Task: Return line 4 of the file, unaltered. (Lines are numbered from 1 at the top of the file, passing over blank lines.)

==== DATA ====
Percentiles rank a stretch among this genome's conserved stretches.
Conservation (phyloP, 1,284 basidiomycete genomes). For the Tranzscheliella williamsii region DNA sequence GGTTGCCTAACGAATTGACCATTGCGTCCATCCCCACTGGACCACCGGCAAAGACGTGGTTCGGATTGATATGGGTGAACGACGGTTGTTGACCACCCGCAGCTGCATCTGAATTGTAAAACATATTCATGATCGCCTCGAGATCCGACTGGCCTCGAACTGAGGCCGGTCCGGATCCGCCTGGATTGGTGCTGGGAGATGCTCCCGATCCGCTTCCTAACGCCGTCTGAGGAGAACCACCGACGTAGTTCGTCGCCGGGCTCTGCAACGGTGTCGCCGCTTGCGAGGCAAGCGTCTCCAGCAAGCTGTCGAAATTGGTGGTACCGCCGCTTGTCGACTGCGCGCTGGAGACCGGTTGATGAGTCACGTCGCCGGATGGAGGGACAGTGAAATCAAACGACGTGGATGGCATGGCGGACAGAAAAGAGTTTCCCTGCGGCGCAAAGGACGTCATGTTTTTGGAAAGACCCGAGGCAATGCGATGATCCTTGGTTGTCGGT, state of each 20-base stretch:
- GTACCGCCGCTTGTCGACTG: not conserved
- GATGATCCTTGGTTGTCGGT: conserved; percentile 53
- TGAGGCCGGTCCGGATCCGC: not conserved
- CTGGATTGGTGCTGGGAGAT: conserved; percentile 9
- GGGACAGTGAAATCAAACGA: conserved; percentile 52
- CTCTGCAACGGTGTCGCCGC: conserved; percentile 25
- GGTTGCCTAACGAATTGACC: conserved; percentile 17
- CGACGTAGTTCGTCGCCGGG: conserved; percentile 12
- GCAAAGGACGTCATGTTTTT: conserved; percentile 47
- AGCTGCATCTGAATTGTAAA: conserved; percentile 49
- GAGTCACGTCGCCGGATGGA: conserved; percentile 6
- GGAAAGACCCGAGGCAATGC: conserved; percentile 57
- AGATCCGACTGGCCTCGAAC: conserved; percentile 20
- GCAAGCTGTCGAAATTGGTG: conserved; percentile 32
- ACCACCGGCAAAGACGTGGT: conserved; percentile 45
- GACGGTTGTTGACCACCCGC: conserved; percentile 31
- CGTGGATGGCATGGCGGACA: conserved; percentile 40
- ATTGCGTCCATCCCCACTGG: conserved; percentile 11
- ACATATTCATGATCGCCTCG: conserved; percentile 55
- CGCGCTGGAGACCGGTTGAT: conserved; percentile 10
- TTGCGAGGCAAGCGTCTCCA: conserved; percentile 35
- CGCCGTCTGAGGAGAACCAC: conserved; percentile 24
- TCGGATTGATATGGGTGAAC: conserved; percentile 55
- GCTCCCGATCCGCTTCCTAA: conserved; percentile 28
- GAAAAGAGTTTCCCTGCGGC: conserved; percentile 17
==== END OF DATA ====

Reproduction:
- GATGATCCTTGGTTGTCGGT: conserved; percentile 53